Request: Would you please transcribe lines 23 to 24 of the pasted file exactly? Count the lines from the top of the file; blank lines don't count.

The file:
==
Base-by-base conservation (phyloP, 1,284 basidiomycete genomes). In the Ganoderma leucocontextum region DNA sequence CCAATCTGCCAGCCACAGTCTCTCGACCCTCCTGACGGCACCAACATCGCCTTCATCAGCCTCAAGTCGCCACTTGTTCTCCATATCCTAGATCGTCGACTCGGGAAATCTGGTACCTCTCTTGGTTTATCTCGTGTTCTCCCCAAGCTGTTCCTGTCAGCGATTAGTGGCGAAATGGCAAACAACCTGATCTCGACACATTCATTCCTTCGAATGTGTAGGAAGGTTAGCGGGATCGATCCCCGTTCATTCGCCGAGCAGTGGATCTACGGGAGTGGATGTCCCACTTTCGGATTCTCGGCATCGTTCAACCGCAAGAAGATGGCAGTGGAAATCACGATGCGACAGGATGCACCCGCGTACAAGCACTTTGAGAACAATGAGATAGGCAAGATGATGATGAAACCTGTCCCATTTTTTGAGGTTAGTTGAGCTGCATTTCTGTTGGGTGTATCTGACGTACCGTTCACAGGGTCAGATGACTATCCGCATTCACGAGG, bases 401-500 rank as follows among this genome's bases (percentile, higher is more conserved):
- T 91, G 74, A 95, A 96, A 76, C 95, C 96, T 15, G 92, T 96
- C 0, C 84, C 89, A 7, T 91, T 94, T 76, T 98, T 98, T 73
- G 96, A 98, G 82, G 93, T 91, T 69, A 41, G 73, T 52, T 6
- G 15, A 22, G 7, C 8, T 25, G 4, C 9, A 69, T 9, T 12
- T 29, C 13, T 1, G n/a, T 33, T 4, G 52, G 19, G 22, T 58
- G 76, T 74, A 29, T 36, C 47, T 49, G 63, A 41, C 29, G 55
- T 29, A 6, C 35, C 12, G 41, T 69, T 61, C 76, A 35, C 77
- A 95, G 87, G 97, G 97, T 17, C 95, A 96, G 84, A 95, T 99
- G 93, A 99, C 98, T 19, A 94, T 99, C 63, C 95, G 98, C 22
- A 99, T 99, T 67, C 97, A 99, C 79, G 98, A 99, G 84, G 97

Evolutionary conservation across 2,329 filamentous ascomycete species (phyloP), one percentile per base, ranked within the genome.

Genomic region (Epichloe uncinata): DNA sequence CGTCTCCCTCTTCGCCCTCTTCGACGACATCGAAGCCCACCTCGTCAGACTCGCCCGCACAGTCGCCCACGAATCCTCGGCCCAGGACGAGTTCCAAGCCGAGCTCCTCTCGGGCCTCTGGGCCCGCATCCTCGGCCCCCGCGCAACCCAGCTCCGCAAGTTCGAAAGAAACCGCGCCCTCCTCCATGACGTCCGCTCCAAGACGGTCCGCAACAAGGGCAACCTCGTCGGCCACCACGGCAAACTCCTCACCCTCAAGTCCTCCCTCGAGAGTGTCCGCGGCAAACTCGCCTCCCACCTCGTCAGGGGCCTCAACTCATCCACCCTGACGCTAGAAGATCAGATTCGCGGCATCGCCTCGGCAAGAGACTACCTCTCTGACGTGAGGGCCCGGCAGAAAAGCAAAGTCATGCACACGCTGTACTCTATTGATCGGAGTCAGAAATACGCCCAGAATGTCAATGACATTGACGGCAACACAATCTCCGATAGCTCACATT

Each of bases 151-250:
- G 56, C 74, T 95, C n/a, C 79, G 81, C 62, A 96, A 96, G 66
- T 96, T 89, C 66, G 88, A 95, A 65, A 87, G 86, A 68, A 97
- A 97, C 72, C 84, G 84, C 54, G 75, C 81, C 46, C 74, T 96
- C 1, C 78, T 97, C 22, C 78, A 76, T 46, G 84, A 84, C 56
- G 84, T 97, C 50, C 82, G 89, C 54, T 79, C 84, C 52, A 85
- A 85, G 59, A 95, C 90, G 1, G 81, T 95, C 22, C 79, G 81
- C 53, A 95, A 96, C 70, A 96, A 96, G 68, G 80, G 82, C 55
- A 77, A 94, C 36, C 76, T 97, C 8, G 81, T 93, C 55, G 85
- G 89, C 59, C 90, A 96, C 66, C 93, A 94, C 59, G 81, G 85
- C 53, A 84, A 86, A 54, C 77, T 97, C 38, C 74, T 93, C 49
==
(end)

- G 89, C 59, C 90, A 96, C 66, C 93, A 94, C 59, G 81, G 85
- C 53, A 84, A 86, A 54, C 77, T 97, C 38, C 74, T 93, C 49